4. All Local Election Offices will accept mailed or hand-delivered forms. If it’s close to the deadline, call and see if your Local Election Office will let you fax or email the application.
  5. Make sure your application is received by the deadline. Your application must actually arrive by this time — simply being postmarked by the deadline is insufficient.
  6. Please contact your Local Election Office if you have any further questions about the exact process.

What to do next

  • Once you receive the ballot, carefully read and follow the instructions.
  • A witness must sign your absentee ballot envelope to verify that your ballot was delivered blank and that you marked the ballot in private. The witness can be a notary from any state or a registered Minnesota voter.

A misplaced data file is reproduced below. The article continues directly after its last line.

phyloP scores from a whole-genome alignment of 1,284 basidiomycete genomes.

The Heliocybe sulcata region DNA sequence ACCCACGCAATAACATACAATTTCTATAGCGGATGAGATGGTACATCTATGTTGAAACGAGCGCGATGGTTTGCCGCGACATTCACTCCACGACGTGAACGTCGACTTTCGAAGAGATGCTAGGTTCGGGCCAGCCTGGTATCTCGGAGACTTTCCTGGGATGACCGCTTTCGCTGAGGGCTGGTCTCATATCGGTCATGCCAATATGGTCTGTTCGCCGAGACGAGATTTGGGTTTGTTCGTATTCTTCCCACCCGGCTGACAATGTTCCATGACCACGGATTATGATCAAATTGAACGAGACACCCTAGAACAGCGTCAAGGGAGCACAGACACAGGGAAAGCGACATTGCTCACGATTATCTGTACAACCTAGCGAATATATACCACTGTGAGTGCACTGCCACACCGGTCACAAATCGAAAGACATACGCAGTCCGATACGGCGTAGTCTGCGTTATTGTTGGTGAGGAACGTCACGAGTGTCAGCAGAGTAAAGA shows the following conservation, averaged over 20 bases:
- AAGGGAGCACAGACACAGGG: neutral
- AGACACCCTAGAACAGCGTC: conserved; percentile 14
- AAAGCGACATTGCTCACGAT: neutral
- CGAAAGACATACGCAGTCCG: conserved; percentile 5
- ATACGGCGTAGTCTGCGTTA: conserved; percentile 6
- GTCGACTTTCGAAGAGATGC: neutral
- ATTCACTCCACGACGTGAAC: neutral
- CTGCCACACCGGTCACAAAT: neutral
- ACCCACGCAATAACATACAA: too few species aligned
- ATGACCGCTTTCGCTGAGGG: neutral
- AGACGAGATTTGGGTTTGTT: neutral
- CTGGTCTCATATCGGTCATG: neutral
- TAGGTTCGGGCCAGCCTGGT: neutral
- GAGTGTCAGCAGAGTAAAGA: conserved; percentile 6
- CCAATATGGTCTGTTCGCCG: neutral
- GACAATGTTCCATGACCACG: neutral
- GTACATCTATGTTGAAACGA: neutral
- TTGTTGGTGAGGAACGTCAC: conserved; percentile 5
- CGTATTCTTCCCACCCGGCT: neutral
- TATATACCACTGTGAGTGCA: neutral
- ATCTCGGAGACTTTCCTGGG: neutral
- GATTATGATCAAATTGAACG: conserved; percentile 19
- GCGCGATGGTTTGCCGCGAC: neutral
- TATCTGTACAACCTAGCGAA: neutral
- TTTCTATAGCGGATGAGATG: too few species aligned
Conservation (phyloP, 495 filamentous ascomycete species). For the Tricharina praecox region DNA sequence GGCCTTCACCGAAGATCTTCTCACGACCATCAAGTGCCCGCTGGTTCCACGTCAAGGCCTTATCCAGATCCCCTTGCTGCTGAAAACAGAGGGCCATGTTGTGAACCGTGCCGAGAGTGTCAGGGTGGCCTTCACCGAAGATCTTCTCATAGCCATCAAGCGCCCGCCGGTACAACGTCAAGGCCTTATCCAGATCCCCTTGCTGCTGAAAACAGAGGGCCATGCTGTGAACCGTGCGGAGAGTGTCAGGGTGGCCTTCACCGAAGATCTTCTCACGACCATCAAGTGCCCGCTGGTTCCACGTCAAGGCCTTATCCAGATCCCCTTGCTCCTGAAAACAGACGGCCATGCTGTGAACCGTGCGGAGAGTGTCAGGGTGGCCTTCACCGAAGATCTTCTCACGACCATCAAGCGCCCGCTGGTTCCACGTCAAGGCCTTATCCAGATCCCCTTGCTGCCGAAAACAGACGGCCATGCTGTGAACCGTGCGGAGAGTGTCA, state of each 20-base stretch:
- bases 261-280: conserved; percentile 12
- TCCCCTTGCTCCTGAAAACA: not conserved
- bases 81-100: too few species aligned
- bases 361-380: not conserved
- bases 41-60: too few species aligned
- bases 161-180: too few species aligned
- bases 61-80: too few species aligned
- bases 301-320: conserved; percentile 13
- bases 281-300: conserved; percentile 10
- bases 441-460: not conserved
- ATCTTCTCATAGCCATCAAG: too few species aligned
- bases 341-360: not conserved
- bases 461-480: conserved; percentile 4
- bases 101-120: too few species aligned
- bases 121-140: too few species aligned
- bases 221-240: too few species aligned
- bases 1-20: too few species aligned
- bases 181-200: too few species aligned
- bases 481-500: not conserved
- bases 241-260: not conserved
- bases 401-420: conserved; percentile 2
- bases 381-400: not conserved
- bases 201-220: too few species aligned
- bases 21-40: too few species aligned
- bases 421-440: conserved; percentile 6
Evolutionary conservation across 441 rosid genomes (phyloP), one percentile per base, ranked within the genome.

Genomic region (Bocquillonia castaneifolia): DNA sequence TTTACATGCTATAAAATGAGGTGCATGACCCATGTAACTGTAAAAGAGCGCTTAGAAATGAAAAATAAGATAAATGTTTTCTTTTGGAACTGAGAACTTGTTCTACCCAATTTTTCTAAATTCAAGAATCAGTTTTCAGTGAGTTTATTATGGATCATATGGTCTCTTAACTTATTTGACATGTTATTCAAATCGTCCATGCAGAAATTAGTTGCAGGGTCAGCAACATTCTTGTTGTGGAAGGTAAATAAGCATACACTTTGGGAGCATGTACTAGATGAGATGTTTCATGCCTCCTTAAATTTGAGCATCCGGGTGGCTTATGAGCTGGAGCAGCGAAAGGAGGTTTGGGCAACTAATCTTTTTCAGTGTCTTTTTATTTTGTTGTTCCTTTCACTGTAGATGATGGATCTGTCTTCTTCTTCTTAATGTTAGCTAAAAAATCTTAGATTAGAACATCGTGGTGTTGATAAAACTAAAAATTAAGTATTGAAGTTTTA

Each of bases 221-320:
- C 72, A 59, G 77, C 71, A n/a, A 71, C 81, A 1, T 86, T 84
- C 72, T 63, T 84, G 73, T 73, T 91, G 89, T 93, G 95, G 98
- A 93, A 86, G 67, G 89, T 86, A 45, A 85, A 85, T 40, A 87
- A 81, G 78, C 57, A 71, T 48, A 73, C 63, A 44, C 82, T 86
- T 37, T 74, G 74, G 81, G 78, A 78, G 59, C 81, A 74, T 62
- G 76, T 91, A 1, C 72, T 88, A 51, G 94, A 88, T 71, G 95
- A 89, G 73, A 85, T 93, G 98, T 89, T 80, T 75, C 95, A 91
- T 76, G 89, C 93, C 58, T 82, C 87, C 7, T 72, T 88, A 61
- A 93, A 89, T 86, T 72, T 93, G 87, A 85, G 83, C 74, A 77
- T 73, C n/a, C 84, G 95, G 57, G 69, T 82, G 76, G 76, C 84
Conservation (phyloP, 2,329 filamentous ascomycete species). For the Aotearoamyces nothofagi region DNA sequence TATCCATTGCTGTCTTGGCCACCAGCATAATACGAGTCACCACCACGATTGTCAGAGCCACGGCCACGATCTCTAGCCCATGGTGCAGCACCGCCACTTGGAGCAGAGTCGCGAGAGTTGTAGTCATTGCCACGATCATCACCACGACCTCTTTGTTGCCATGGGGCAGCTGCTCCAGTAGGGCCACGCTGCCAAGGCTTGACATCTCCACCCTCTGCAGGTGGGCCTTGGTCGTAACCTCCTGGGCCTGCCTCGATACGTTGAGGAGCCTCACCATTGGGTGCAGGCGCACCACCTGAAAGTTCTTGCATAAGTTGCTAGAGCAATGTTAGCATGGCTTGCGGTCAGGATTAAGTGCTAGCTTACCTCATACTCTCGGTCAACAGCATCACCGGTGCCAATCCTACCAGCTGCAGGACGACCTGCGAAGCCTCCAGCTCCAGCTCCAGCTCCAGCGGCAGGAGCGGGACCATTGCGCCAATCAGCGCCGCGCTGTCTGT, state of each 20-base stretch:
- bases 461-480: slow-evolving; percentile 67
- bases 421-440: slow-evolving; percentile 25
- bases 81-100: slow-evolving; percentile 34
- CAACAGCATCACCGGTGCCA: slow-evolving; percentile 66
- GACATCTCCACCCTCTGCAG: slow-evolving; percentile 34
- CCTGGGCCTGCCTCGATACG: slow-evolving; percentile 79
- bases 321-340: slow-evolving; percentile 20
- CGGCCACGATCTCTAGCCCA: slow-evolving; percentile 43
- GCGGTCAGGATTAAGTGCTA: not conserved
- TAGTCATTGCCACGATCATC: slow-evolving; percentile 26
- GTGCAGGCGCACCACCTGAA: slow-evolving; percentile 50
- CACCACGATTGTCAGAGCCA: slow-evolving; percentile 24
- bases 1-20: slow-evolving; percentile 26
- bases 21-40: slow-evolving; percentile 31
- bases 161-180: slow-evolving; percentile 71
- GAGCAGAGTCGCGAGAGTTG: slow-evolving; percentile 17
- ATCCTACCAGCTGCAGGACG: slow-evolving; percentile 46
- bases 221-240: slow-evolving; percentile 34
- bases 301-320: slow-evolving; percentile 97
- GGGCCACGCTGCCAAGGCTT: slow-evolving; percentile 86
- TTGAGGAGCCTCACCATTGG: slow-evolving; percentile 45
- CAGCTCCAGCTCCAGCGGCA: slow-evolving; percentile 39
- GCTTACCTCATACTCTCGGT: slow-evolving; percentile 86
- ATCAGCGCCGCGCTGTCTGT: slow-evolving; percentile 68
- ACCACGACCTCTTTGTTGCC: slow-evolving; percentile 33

• Sign and date where indicated.
  • Mail your voted ballot back to the address indicated on the return envelope. Your voted ballot must arrive by the deadline or it will not be counted.

Absentee ballot application deadline

  • By Mail: 1 day before Election Day, but we recommend applying at least 7 days before Election Day.

Absentee ballot submission deadline

  • Any registered Minnesota voter may apply for an absentee ballot and vote by absentee ballot.

 

Absentee Ballot (form)

Elections Alert (Form)

Pollling Information

Polling Place Locator

You can find your polling place by utilizing your state resource.

If you have further questions on your polling place location, please contact your county clerk.

Polling Place Hours

Most polling places are open from 7:00 am to 8:00 pm. Please contact your county auditor or township clerk for details.

Poll Worker Information

In order to be a poll worker in Minnesota, you must:

  • Be registered to vote in Minnesota
  • Be at least 18 years of age
  • Be entitled to compensation, but may decline it.
  • Be a resident of the state 20 days prior to the election